2022 Chevrolet Silverado ZR2 First Engine

Chevrolet Silverado buyers have had no choice but to look with envy at specialized high-speed off-road pickups from Ford and Ram since the SVT Raptor invented the segment in 2010. That’s a long time to wait for a Bowtie-branded desert runner, and there are few things more. Importance to full-size truck buyers is bragging rights. Step into the 2022 Chevrolet Silverado ZR2, which adds a suite of performance shocks, locking front and rear differentials, greater ground clearance and more suspension travel than any other full-size truck in GM’s lineup.

But is it a real Raptor competitor? The answer is yes or no, depending on your point of view. We believe this is entirely by design. The ZR2 offers more power than the Ford F-150 Tremor, Ram 1500 Rebel, Toyota Tundra TRD Pro and Chevy’s Silverado Trail Boss, but it holds its own in its class. Think of it as a replacement for the Raptor, and also consider that GM has left some room for conceivable future off-road versions in the product pipeline.

First, let’s talk about numbers. The Silverado ZR2 has an approach angle of 31.8 degrees, a break angle of 23.4 degrees, and a departure angle of 23.3 degrees. These variations are better than Trail Boss, and in pitch jolt (27.6°, 21.2°, 24.3°) and Raptor (31.0°, 23.9°, 22.7°). Ground clearance is 11.2 inches, and suspension length is 9.84 inches in the front and 10.62 inches in the rear. This is nowhere near the Raptor’s 14 inches of front or 15 inches of rear travel. Also, the ZR2 hits its numbers with 33-inch tires, not the standard 35s for Ford’s Jurassic Truck and certainly not the optional 37s.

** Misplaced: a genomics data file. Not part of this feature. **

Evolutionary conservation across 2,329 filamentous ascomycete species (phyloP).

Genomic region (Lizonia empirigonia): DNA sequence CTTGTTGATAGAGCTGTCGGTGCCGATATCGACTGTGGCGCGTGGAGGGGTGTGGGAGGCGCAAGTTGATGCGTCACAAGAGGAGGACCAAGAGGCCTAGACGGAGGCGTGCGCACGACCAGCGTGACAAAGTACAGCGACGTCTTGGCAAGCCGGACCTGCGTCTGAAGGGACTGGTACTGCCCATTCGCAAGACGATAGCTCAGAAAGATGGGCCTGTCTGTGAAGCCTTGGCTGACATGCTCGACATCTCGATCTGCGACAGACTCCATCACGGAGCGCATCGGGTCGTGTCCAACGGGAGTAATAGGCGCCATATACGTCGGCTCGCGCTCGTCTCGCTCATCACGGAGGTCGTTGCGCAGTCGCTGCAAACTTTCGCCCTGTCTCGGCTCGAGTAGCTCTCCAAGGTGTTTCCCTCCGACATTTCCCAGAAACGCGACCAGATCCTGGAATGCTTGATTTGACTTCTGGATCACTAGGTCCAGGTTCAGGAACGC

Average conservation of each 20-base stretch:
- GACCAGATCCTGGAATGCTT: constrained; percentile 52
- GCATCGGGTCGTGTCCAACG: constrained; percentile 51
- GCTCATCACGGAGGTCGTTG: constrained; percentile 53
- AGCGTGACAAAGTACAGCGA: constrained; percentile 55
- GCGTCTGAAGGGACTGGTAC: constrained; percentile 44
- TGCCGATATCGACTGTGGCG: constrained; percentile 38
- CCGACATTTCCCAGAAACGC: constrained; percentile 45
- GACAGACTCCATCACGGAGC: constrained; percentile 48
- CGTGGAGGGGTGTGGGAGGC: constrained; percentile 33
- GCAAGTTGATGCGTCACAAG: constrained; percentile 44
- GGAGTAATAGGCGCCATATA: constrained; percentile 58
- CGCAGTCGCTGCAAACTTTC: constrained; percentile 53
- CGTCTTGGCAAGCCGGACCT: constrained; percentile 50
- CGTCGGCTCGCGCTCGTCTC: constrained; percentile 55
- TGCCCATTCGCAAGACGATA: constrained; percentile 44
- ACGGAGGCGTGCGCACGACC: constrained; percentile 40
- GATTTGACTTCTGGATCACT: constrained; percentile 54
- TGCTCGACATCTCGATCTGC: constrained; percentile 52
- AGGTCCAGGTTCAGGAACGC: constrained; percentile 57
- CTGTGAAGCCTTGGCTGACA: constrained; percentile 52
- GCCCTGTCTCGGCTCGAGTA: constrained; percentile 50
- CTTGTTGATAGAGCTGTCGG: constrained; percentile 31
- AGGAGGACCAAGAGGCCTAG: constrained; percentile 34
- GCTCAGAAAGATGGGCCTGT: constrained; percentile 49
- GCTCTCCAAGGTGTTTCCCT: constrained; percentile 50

These off-road accounts grab the headlines, but there are other numbers that are just as important, and some of them have to do with everyday driveability and ability to stay on the road. Simply put, the Raptor is a majestic beast. Notably, it’s about 5 inches wider than the ZR2’s 81.2-inch width (excluding mirrors). Those few inches are very meaningful when navigating tight off-road terrain as well as the average suburban driveway or city parking garage.

Without a proper side-to-side comparison of towing, we can’t compare the overall feel of putting several tons behind the ZR2 or the Raptor, but we bet Chevy will inspire more confidence given its less-travelling tires and wheels. By the numbers, the ZR2’s 1,440-pound payload rating and 8900-pound towing rating take small wins over its Blue Oval rival.

One area where the Raptor absolutely beats the ZR2 is under the hood. Chevy stuck to its tried-and-true 6.2-liter V8, which sends 420 horsepower and 460 pound-feet of torque to all four wheels through a 10-speed automatic transmission. That’s 400 horsepower more than the F-150 Tremor, but the Raptor comes standard with a 3.5-liter EcoBoost V6 twin-turbo engine making 450 horsepower and 510 lb-ft. Although Chevy didn’t provide a definitive figure, the weight difference wouldn’t be significant. In a classic quarter-mile race, the Raptor is very likely to have a significant advantage. And we won’t even mention the 702hp Ram TRX engine…